2. Entitlement to service connection for an acquired psychiatric disorder, to include MDD, and including as secondary to service-connected residuals of post-operative small puncture wound of the chest
Direct service connection is warranted where the evidence of record establishes that a particular injury or disease resulting in disability was incurred in the line of duty in the active military service or, if pre-existing such service, was aggravated thereby. See 38 U.S.C. § 1131; 38 C.F.R. § 3.303(a). Generally, in order to prove service connection, there must be competent, credible evidence of (1) a current disability, (2) in-service incurrence or aggravation of an injury or disease, and (3) a nexus, or link, between the current disability and the in-service disease or injury. See, e.g., Davidson v. Shinseki, 581 F.3d 1313 (Fed. Cir. 2009).
Secondary service connection requires: (1) a service connected disability; (2) a nonservice connected disability; and (3) evidence that the nonservice connected disability is either (a) proximately due to or the result of the service-connected disability or (b) aggravated (increased in severity) by the service-connected disability. See 38 C.F.R. § 3.310.
For the purpose of evaluating lay evidence, to include a veteran’s statements about his health conditions, competent evidence is “limited to that which the witness has actually observed, and is within the realm of his personal knowledge.” Layno v. Brown, 6 Vet. App. 465, 469-470 (1994). For example, although a lay person is competent to report observable symptoms of an injury or illness (such as pain or the visible flatness of the feet), a lay person is “not competent to opine as to medical etiology or render medical opinions.” Barr v. Nicholson, 21 Vet. App. 303, 307 (2007).
Here, although in March 2014 a VA psychiatrist opined that notwithstanding “bouts” of depressed mood the Veteran does not have a current mental disorder and VA treatment records show the Veteran had a negative score on depression screenings in August 2013 and July 2014, subsequent VA treatment records dated November 2017 show the Veteran was diagnosed with MDD in the aftermath of Hurricane Maria striking Puerto Rico. Accordingly, resolving all reasonable doubt in favor of the Veteran, the Board finds that the Veteran has MDD.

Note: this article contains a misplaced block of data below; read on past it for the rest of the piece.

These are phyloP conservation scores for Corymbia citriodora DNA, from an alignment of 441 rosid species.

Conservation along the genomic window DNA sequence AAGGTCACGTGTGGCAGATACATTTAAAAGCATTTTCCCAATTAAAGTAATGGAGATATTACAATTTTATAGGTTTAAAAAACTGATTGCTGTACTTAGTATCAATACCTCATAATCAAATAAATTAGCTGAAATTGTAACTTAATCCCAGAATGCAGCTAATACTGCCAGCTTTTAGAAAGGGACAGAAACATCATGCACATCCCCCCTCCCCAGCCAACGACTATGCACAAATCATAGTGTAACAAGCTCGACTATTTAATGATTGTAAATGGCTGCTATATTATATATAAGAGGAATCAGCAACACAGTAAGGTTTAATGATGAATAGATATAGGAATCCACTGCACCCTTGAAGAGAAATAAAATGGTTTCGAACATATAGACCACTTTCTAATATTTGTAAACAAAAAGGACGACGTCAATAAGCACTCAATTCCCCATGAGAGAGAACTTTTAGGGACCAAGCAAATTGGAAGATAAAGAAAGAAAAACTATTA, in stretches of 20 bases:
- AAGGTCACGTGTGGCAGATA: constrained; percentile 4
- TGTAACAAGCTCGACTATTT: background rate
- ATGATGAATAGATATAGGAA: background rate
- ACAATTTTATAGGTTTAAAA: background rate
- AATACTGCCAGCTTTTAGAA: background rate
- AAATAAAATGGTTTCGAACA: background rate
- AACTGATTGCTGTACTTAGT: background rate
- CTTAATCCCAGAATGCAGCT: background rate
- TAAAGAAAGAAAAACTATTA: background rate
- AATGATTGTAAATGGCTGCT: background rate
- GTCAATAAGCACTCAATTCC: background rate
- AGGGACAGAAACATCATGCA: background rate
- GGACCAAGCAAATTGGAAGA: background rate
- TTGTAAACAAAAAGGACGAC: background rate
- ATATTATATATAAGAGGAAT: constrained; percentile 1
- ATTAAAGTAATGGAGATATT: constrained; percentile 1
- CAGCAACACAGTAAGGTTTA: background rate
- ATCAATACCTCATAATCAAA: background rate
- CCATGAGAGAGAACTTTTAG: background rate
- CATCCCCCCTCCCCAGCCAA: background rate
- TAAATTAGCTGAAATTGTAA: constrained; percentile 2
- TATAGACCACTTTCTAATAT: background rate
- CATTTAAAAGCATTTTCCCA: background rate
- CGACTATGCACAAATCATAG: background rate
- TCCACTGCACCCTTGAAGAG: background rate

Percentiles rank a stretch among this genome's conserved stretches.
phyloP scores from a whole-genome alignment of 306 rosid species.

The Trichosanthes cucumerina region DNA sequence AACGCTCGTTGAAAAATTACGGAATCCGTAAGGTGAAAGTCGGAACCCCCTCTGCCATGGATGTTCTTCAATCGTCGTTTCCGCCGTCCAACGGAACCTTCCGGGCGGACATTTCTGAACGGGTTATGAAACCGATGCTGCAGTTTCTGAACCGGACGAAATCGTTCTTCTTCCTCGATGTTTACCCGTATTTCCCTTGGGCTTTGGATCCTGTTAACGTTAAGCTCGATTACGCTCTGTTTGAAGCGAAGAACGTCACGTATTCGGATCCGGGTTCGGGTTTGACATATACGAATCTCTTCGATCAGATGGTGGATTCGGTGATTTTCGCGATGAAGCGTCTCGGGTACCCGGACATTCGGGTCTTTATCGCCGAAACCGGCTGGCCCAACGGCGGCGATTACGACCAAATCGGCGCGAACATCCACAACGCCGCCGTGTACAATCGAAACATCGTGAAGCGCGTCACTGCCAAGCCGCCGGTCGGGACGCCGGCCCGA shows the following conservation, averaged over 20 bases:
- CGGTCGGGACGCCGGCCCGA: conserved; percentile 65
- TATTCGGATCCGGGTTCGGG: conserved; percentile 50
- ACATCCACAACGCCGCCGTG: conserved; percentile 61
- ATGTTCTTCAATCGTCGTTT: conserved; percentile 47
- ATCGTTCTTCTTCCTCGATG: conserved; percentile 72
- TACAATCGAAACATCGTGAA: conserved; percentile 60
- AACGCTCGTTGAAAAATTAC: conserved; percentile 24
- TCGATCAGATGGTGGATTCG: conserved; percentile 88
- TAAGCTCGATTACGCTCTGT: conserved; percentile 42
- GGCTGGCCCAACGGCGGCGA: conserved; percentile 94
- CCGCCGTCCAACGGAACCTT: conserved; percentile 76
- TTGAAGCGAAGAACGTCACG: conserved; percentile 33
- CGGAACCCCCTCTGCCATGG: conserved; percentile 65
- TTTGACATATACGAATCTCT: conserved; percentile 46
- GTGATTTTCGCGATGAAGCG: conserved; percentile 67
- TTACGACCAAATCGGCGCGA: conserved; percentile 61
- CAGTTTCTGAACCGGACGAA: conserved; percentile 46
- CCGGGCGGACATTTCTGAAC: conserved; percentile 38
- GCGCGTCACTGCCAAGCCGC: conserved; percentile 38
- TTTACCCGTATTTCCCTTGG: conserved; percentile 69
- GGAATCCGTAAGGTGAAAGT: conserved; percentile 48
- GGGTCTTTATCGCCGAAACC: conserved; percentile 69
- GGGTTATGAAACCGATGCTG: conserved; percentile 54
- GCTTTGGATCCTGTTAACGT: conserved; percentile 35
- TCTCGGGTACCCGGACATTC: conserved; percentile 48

However, the Board concludes that the preponderance of the competent medical evidence is against a finding that the Veteran’s MDD is proximately due to or the result of his service-connected disability or aggravated by his service-connected disability, nor is there a nexus, or link, between MDD and the Veteran’s service. Pursuant to the November 2017 VA treatment records, MDD was associated with the Veteran losing his job due to Hurricane Maria and the death of one of his brothers, as well as a second brother’s leg amputation. Further, to the extent a mental health disorder was present earlier than 2017, as the Veteran has contended, pre-claim VA treatment records dated June 2003 show symptoms associated with the Veteran’s divorce and missing his children and in July 2005 symptoms were noted in connection with worrying about his niece and nephew. In addition, service treatment records show the Veteran affirmatively denied depression, excessive worry, and nervous trouble of any sort on separation from the Army in 1978 and the examining physician affirmatively opined that neurologic status was normal. Accordingly, as the preponderance of the competent medical evidence is against a finding that the Veteran’s MDD is associated with his service-connected noncompensable residuals of post-operative small puncture wound of the chest, nor his service, the claim cannot be granted under the law. 
 
Evan M. Deichert
Acting Veterans Law Judge
Board of Veterans’ Appeals
ATTORNEY FOR THE BOARD	T. Fales, Associate Counsel 

For A Complete Guide To VA Disability Claims and to find out more about your potential VA disability case and how to obtain favorable VA Rating Decision! Visit: VA-Claims.org